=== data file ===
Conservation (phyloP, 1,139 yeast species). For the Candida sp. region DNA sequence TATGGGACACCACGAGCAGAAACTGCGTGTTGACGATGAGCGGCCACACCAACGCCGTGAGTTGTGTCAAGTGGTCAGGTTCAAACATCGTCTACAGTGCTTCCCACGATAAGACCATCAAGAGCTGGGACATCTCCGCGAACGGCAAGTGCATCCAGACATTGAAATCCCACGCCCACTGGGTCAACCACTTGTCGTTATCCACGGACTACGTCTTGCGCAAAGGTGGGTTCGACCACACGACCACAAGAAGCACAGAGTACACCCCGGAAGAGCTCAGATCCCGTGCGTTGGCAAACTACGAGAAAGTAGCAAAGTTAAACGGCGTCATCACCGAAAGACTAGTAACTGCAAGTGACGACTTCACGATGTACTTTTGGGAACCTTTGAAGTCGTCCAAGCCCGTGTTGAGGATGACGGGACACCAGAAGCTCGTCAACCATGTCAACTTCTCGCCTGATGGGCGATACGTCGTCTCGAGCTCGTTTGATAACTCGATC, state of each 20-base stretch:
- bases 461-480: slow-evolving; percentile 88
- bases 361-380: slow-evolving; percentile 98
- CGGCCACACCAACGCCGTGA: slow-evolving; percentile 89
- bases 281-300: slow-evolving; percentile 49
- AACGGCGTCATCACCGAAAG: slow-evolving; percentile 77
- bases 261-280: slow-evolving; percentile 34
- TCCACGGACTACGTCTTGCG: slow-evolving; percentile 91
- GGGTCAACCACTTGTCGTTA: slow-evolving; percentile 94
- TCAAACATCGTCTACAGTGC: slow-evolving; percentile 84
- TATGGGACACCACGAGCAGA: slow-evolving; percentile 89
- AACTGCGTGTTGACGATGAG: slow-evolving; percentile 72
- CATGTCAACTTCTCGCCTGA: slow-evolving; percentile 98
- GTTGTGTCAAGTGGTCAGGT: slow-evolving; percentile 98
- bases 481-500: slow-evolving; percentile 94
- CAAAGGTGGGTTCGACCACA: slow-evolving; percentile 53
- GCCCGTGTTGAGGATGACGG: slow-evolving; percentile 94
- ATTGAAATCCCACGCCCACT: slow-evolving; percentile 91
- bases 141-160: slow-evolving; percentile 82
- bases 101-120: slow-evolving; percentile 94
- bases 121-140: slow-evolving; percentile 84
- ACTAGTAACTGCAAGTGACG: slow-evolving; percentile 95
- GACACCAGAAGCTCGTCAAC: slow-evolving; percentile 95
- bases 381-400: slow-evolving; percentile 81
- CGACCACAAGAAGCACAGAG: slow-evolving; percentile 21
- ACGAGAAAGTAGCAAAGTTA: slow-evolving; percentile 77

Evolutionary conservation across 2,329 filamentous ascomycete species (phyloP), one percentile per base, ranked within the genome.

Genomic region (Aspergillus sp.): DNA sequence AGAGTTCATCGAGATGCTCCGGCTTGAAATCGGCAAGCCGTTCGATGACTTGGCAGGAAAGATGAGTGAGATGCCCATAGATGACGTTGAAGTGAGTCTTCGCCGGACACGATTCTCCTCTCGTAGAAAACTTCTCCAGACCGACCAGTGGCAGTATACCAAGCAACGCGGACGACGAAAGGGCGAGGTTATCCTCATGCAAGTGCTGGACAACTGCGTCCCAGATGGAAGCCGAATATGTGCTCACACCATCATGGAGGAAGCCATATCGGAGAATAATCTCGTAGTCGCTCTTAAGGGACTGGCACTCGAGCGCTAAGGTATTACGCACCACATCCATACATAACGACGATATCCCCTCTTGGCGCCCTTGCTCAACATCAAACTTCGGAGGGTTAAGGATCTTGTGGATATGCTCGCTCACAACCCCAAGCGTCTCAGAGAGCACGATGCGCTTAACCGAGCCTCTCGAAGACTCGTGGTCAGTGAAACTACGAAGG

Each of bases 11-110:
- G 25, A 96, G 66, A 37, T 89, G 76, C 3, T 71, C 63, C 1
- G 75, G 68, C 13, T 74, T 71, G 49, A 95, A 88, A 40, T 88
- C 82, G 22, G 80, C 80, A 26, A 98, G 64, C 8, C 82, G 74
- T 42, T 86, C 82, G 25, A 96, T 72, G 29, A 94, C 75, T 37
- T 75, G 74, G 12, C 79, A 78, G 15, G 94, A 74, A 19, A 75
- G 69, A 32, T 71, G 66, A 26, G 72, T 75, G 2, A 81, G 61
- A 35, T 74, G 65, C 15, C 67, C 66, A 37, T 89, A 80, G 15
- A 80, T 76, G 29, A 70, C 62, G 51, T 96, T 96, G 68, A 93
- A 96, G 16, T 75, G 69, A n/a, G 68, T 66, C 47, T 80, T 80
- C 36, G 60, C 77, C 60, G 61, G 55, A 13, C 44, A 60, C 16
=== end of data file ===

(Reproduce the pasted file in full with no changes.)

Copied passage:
Conservation (phyloP, 1,139 yeast species). For the Candida sp. region DNA sequence TATGGGACACCACGAGCAGAAACTGCGTGTTGACGATGAGCGGCCACACCAACGCCGTGAGTTGTGTCAAGTGGTCAGGTTCAAACATCGTCTACAGTGCTTCCCACGATAAGACCATCAAGAGCTGGGACATCTCCGCGAACGGCAAGTGCATCCAGACATTGAAATCCCACGCCCACTGGGTCAACCACTTGTCGTTATCCACGGACTACGTCTTGCGCAAAGGTGGGTTCGACCACACGACCACAAGAAGCACAGAGTACACCCCGGAAGAGCTCAGATCCCGTGCGTTGGCAAACTACGAGAAAGTAGCAAAGTTAAACGGCGTCATCACCGAAAGACTAGTAACTGCAAGTGACGACTTCACGATGTACTTTTGGGAACCTTTGAAGTCGTCCAAGCCCGTGTTGAGGATGACGGGACACCAGAAGCTCGTCAACCATGTCAACTTCTCGCCTGATGGGCGATACGTCGTCTCGAGCTCGTTTGATAACTCGATC, state of each 20-base stretch:
- bases 461-480: slow-evolving; percentile 88
- bases 361-380: slow-evolving; percentile 98
- CGGCCACACCAACGCCGTGA: slow-evolving; percentile 89
- bases 281-300: slow-evolving; percentile 49
- AACGGCGTCATCACCGAAAG: slow-evolving; percentile 77
- bases 261-280: slow-evolving; percentile 34
- TCCACGGACTACGTCTTGCG: slow-evolving; percentile 91
- GGGTCAACCACTTGTCGTTA: slow-evolving; percentile 94
- TCAAACATCGTCTACAGTGC: slow-evolving; percentile 84
- TATGGGACACCACGAGCAGA: slow-evolving; percentile 89
- AACTGCGTGTTGACGATGAG: slow-evolving; percentile 72
- CATGTCAACTTCTCGCCTGA: slow-evolving; percentile 98
- GTTGTGTCAAGTGGTCAGGT: slow-evolving; percentile 98
- bases 481-500: slow-evolving; percentile 94
- CAAAGGTGGGTTCGACCACA: slow-evolving; percentile 53
- GCCCGTGTTGAGGATGACGG: slow-evolving; percentile 94
- ATTGAAATCCCACGCCCACT: slow-evolving; percentile 91
- bases 141-160: slow-evolving; percentile 82
- bases 101-120: slow-evolving; percentile 94
- bases 121-140: slow-evolving; percentile 84
- ACTAGTAACTGCAAGTGACG: slow-evolving; percentile 95
- GACACCAGAAGCTCGTCAAC: slow-evolving; percentile 95
- bases 381-400: slow-evolving; percentile 81
- CGACCACAAGAAGCACAGAG: slow-evolving; percentile 21
- ACGAGAAAGTAGCAAAGTTA: slow-evolving; percentile 77

Evolutionary conservation across 2,329 filamentous ascomycete species (phyloP), one percentile per base, ranked within the genome.

Genomic region (Aspergillus sp.): DNA sequence AGAGTTCATCGAGATGCTCCGGCTTGAAATCGGCAAGCCGTTCGATGACTTGGCAGGAAAGATGAGTGAGATGCCCATAGATGACGTTGAAGTGAGTCTTCGCCGGACACGATTCTCCTCTCGTAGAAAACTTCTCCAGACCGACCAGTGGCAGTATACCAAGCAACGCGGACGACGAAAGGGCGAGGTTATCCTCATGCAAGTGCTGGACAACTGCGTCCCAGATGGAAGCCGAATATGTGCTCACACCATCATGGAGGAAGCCATATCGGAGAATAATCTCGTAGTCGCTCTTAAGGGACTGGCACTCGAGCGCTAAGGTATTACGCACCACATCCATACATAACGACGATATCCCCTCTTGGCGCCCTTGCTCAACATCAAACTTCGGAGGGTTAAGGATCTTGTGGATATGCTCGCTCACAACCCCAAGCGTCTCAGAGAGCACGATGCGCTTAACCGAGCCTCTCGAAGACTCGTGGTCAGTGAAACTACGAAGG

Each of bases 11-110:
- G 25, A 96, G 66, A 37, T 89, G 76, C 3, T 71, C 63, C 1
- G 75, G 68, C 13, T 74, T 71, G 49, A 95, A 88, A 40, T 88
- C 82, G 22, G 80, C 80, A 26, A 98, G 64, C 8, C 82, G 74
- T 42, T 86, C 82, G 25, A 96, T 72, G 29, A 94, C 75, T 37
- T 75, G 74, G 12, C 79, A 78, G 15, G 94, A 74, A 19, A 75
- G 69, A 32, T 71, G 66, A 26, G 72, T 75, G 2, A 81, G 61
- A 35, T 74, G 65, C 15, C 67, C 66, A 37, T 89, A 80, G 15
- A 80, T 76, G 29, A 70, C 62, G 51, T 96, T 96, G 68, A 93
- A 96, G 16, T 75, G 69, A n/a, G 68, T 66, C 47, T 80, T 80
- C 36, G 60, C 77, C 60, G 61, G 55, A 13, C 44, A 60, C 16